By on June 2, 2012

Sometimes I see a vehicle in a self-service junkyard that I know is going to look like the carcass of a Thanksgiving turkey by about December 4th, after all the bits of meat have been harvested for sandwich-making. The Toyota Land Cruiser is such a vehicle. When we saw this truck on May 10, it had been been stripped of some parts but was largely complete. When I returned to this yard a couple of weeks later… well, see for yourself.
The Land Cruiser is like the Acura Integra or International Harvester pickup; the word spreads that one has appeared in a low-price junkyard, and then the vultures swoop in.
Actually, this truck still has plenty of good stuff left, including most of the drivetrain and some interior bits. By the time it gets gobbled up by The Crusher, it will be a bare shell.

Get the latest TTAC e-Newsletter!

11 Comments on “Picked Clean: Toyota Land Cruiser Junkyard Shoppers Must Move Quickly!...”


  • avatar
    FJ60LandCruiser

    Old Cruisers never die, they just live on as pieces on other Land Cruisers.

    I’m surprised that the liftgate is still there.

  • avatar
    mr_muttonchops

    I know they say the Amish don’t drive cars, but with how fast this thing was picked apart, they must at least work for mechanics.

  • avatar
    DubTee1480

    At the Pull a Part in my neck of the woods 1st gen S-Series pickups are like that. I lucked out last weekend and managed to find a drivers side arm rest for my truck, thankfully the only one that was left even matched my interior.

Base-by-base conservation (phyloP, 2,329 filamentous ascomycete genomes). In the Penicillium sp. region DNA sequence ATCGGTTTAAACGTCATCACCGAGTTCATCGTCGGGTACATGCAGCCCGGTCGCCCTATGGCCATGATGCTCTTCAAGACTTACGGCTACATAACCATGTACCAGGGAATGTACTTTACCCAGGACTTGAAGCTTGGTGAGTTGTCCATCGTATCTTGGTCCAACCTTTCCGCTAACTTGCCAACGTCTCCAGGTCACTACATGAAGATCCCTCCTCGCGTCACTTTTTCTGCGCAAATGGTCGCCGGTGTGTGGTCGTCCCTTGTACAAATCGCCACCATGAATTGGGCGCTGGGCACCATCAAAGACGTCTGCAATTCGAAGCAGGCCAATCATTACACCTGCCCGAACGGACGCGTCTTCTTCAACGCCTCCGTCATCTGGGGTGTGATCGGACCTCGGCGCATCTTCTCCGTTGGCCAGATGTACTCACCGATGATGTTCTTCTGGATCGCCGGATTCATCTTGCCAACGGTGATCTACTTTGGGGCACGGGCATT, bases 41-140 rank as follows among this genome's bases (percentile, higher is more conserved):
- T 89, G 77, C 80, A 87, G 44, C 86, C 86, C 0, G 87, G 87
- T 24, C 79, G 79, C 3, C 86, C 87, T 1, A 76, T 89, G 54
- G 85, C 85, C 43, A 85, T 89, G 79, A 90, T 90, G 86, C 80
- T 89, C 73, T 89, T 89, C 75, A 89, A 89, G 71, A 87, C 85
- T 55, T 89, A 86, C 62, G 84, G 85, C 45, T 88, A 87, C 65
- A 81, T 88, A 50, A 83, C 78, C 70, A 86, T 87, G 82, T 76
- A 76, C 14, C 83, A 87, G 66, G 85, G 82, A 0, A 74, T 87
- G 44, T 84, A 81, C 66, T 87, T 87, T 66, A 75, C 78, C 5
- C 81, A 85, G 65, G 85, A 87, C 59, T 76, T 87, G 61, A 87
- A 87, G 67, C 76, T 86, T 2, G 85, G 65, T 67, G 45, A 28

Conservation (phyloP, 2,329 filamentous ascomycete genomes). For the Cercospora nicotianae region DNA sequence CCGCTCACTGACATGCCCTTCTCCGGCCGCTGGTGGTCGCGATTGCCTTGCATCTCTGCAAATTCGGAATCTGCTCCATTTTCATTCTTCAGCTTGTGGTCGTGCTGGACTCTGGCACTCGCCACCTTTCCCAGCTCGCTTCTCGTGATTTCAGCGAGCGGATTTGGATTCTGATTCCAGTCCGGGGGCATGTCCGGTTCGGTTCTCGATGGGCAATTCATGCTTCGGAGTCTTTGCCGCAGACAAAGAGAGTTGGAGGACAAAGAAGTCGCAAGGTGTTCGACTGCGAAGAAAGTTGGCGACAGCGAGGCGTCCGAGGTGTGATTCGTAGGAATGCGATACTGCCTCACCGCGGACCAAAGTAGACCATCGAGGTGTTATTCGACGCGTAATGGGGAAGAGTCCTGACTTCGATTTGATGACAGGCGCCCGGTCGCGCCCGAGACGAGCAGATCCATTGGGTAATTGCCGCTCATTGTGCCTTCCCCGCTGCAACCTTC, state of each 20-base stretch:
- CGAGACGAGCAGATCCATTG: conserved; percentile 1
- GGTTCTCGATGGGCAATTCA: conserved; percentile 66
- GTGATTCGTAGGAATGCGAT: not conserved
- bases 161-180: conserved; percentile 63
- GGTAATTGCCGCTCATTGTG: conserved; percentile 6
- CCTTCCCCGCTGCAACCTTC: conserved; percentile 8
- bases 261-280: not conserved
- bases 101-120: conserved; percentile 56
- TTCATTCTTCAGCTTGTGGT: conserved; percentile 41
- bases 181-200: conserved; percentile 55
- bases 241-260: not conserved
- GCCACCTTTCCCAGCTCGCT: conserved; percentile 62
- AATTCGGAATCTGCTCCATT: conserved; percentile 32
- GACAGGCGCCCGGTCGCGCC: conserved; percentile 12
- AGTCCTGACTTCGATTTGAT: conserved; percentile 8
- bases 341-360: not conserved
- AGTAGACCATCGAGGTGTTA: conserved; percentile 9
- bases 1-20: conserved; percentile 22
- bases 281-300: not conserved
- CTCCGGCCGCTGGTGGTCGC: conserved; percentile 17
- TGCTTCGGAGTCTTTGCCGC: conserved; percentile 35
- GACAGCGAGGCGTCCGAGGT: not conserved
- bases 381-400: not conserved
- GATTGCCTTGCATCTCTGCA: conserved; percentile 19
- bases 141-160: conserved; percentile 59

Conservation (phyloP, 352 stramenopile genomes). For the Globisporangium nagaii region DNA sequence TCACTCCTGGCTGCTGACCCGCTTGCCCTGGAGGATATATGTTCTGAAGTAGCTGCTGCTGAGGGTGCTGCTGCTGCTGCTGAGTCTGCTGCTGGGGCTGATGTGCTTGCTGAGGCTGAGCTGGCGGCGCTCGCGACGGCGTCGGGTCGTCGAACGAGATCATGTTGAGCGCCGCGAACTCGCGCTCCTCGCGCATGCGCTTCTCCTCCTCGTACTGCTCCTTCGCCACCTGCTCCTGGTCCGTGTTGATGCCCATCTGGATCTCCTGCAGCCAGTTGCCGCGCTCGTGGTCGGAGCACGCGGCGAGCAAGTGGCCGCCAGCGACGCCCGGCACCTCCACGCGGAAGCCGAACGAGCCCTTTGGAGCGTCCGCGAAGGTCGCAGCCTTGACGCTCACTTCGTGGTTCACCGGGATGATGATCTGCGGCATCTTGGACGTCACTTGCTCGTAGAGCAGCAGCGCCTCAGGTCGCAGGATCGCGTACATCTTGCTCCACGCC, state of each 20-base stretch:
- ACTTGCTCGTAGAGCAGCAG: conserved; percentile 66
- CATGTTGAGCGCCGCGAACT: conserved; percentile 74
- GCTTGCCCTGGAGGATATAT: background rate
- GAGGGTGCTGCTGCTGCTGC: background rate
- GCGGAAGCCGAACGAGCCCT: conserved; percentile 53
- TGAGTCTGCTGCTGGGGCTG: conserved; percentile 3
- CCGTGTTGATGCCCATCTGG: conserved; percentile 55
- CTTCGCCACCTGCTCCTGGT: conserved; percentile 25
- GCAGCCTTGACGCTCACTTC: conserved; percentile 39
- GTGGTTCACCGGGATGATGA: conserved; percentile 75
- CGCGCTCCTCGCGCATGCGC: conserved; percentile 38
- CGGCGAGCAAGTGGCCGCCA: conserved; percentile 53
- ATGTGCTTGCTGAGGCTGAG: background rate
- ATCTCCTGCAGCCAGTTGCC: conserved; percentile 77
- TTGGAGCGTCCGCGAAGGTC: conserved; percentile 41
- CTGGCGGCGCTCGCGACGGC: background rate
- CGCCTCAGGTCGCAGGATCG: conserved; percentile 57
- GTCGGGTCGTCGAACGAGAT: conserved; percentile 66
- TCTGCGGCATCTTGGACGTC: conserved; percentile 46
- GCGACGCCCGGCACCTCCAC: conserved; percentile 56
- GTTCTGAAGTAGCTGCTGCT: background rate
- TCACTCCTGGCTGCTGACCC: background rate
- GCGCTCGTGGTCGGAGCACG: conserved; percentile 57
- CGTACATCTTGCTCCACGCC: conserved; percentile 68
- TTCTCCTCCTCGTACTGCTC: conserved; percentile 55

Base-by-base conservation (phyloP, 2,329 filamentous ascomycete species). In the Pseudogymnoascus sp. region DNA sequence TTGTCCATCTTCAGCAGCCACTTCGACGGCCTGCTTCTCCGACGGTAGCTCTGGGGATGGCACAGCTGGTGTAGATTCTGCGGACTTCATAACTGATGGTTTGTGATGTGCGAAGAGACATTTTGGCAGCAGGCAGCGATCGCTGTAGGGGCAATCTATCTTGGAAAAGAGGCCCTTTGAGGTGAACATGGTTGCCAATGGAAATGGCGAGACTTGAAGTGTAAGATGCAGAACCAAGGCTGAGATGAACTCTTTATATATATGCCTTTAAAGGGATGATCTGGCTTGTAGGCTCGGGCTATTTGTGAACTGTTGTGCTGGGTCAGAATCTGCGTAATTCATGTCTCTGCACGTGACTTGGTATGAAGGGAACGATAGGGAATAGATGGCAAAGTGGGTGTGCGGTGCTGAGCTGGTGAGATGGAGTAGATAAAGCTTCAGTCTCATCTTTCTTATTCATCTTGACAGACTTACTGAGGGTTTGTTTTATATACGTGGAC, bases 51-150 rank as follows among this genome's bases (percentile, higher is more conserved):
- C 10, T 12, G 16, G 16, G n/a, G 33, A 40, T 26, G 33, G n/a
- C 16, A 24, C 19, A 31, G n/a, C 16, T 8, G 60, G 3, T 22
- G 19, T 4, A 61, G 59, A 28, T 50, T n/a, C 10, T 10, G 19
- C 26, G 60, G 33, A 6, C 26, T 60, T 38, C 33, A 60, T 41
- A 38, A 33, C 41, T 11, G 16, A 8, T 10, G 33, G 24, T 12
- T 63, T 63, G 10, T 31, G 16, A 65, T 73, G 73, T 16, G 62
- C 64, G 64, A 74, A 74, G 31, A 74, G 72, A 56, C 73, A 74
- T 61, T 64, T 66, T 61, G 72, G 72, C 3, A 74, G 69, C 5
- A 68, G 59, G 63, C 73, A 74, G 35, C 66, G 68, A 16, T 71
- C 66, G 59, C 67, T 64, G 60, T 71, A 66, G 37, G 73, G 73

• 0 avatar
      I've got a Jaaaaag

      In my local Pull a Parts it is the Honda Civics picked to oblivion, I was going to help a friend replace his power steering pump cooler on his Civic and there was not one to be found ended up having to go to a Honda junkyard.

  • avatar
    graham

    I’m going to guess it was just a single vulture. All those missing pieces are simply routine replacement parts for a Land Cruiser after a few years of exposure to the elements.

    • 0 avatar
      Steven Lang

      There is a high probability that you are correct. Although given the cosmetic condition of the doors, this more than likely was an enthusiast.

  • avatar
    daveainchina

    Funny I’ve seen more than that happen in one night on the streets of Newark NJ.

    Somehow I don’t think this was done with quite the same speed.

  • avatar
    chicagoland

    Entusiasnt complain about ‘good’ vehicles going to bone yards, saying ‘it should be put back on the road’. Well, quite frankly, this one is. And it also is a helpful for needed parts to scrap a non-running older car.

  • avatar
    1998redwagon

    that action puts a smile on my face. reused, recycled. delaying the date with the crusher. it’s all good.

  • avatar
    icemilkcoffee

    I am amazed the front axle is still there. I beleive these wagons have the very valuable high-pinion front axles.

    • 0 avatar

      The FJ60s had low-pinions that were basically the same as the trucks. Wasn’t until the ’80 that they went to high-pinion and rear steer axles.

      Still surprised it’s there, though. Toyota solid axles are getting harder to find.


Back to TopLeave a Reply

You must be logged in to post a comment.

Subscribe without commenting

Recent Comments

New Car Research

Get a Free Dealer Quote

Staff

  • Contributing Writers

  • Jack Baruth, United States
  • Brendan McAleer, Canada
  • Marcelo De Vasconcellos, Brazil
  • Vojta Dobes, Czech Republic
  • Matthias Gasnier, Australia
  • W. Christian 'Mental' Ward, Abu Dhabi
  • Mark Stevenson, Canada
  • Cameron Aubernon, United States
  • J Emerson, United States